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Journal Article: ID no. (ISBN etc.):  0361-5995 BibTeX citation key:  deCondappa2008
De Condappa, D., Galle, S., Dewandel, B. & Haverkamp, R. (2008) Bimodal Zone of the Soil Textural Triangle: Common in Tropical and Subtropical Regions. IN Soil Science Society of America, 72. 33–40.
Added by: Devic 2008-07-08 11:58:38    Last Edited by: Fanny Lefebvre 2010-09-23 11:23:36
 B  
Categories: Land surface processes
Creators: De Condappa, Dewandel, Galle, Haverkamp
Collection: Soil Science Society of America
Bibliographies: Prior150410

Peer reviewed
Number of views:  1155
Popularity index:  61.11%
Maturity index:  published

 
Abstract
The USDA soil textural triangle shows a zone where soils have a low silt fraction compared with the fractions of sand and clay. These soils have a particle-size distribution function showing two local maxima in weight percentage for the particle-size ranges of sand and clay. The soils are referred to as bimodal soils, with an associated bimodal zone in the soil textural triangle. It was shown that processes of pedogenesis in tropical and subtropical regions favor the generation of bimodal soils. Data from the Maheshwaram watershed in South India (subtropical), the Ouémé watershed in Bénin (subhumid), and soil databases established for (sub)tropical regions confirmed that bimodal soils are common in (sub)tropical climates. These results were backed up by the fact that sample populations of bimodal soils are underrepresented in databases such as UNSODA, GRIZZLY, or the Soil Information System of the Netherlands, all three of which contain soils mainly from temperate regions. The consequences of bimodal soil behavior are important. The hydrodynamic flow behavior of these soils should be different from that of monomodal soils. The concept of shape similarity between the cumulative particle-size distribution curve and the water retention curve, validated for monomodal soils, implies that bimodal soils should theoretically exhibit bimodal hydraulic properties. These consequences are far reaching since most of the soil hydraulic models in the literature are monomodal and hence inadequate to describe the hydraulic behavior of bimodal soils from (sub)tropical regions.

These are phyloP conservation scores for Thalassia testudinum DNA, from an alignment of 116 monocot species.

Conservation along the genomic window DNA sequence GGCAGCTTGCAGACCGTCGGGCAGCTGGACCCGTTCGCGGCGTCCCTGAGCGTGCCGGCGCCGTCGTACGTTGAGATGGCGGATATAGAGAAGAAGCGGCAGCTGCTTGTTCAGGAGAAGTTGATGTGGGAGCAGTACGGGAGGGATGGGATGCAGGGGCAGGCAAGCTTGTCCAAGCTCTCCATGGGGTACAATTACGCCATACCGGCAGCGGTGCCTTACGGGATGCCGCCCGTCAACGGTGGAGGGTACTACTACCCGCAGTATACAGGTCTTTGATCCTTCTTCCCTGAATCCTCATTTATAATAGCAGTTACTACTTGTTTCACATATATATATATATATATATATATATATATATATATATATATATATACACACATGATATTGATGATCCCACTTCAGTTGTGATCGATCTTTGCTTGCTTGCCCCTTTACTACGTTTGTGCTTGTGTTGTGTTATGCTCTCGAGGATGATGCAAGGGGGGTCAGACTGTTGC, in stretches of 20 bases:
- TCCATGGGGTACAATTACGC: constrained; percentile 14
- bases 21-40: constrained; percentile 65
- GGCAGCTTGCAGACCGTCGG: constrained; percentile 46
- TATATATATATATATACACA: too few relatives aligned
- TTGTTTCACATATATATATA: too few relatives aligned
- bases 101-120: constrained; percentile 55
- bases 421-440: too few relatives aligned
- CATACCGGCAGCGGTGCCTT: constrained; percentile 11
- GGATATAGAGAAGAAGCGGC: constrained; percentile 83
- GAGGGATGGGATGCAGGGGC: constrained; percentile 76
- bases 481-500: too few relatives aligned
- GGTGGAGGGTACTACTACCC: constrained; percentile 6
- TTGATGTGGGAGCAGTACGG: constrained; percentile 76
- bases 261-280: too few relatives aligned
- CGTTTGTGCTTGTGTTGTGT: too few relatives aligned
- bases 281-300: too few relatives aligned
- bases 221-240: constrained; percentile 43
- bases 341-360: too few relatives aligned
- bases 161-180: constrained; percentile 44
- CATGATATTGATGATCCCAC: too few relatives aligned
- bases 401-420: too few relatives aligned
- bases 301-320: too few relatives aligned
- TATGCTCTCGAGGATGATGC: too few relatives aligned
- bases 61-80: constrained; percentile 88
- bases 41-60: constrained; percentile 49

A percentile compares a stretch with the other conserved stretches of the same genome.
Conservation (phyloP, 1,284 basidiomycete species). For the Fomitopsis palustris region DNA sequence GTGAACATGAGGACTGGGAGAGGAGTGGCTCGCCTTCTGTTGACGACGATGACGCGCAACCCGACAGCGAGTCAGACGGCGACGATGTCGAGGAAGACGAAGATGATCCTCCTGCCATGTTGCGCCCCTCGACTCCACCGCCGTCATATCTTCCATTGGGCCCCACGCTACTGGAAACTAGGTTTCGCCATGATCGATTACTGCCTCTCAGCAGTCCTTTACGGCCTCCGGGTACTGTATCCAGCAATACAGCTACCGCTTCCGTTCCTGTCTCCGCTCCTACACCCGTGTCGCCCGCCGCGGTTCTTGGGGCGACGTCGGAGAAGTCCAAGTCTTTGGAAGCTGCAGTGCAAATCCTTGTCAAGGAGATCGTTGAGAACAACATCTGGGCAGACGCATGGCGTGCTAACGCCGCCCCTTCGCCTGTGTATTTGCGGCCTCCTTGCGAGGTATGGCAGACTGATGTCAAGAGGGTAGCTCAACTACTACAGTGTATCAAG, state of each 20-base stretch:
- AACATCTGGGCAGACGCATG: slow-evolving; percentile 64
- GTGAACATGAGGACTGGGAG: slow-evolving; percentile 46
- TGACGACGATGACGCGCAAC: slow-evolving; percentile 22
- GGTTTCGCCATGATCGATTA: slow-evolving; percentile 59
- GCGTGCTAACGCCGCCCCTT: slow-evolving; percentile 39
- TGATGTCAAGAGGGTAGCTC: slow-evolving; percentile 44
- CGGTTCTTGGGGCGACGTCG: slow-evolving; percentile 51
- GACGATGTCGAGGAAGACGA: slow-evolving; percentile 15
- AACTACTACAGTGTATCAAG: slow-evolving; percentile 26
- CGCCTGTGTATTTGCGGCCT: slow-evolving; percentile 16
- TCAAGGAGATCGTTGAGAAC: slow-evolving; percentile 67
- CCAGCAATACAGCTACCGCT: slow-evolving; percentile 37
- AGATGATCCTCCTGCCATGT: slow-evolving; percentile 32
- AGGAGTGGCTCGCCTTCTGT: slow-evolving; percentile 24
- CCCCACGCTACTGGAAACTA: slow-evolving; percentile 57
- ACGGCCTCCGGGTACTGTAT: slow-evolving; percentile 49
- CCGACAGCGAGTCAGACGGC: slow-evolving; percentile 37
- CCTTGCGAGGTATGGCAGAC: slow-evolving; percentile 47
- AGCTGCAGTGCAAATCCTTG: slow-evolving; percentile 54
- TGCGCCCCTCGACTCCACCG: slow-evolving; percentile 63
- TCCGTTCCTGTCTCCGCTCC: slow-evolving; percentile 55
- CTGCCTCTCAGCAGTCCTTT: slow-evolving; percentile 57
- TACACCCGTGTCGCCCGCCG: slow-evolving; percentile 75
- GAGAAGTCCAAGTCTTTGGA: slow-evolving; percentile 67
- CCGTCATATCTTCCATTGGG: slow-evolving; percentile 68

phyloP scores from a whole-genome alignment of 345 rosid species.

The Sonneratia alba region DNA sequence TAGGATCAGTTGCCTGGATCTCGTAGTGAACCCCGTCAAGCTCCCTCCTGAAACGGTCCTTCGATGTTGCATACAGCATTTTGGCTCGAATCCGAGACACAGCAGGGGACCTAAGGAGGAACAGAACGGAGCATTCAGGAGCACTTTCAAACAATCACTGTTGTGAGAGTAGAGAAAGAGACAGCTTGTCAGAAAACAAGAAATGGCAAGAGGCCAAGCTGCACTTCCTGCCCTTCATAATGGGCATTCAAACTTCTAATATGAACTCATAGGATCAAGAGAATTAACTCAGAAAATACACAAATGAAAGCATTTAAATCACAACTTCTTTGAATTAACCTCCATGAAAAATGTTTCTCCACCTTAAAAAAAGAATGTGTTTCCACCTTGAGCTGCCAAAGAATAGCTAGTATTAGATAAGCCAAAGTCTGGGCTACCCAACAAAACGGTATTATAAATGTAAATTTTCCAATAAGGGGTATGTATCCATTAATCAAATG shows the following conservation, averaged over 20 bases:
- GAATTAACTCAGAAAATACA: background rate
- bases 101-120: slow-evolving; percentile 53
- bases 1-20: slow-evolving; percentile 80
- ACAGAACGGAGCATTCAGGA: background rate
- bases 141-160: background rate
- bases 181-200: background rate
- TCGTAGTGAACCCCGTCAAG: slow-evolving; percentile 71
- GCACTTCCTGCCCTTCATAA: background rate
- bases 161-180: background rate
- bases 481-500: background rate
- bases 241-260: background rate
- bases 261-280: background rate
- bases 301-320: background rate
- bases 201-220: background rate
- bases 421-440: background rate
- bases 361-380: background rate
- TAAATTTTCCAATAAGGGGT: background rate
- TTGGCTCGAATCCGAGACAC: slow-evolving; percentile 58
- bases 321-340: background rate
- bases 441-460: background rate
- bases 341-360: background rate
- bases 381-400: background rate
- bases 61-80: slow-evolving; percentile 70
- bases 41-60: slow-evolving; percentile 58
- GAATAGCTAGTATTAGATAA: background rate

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Last Edited by: Fanny Lefebvre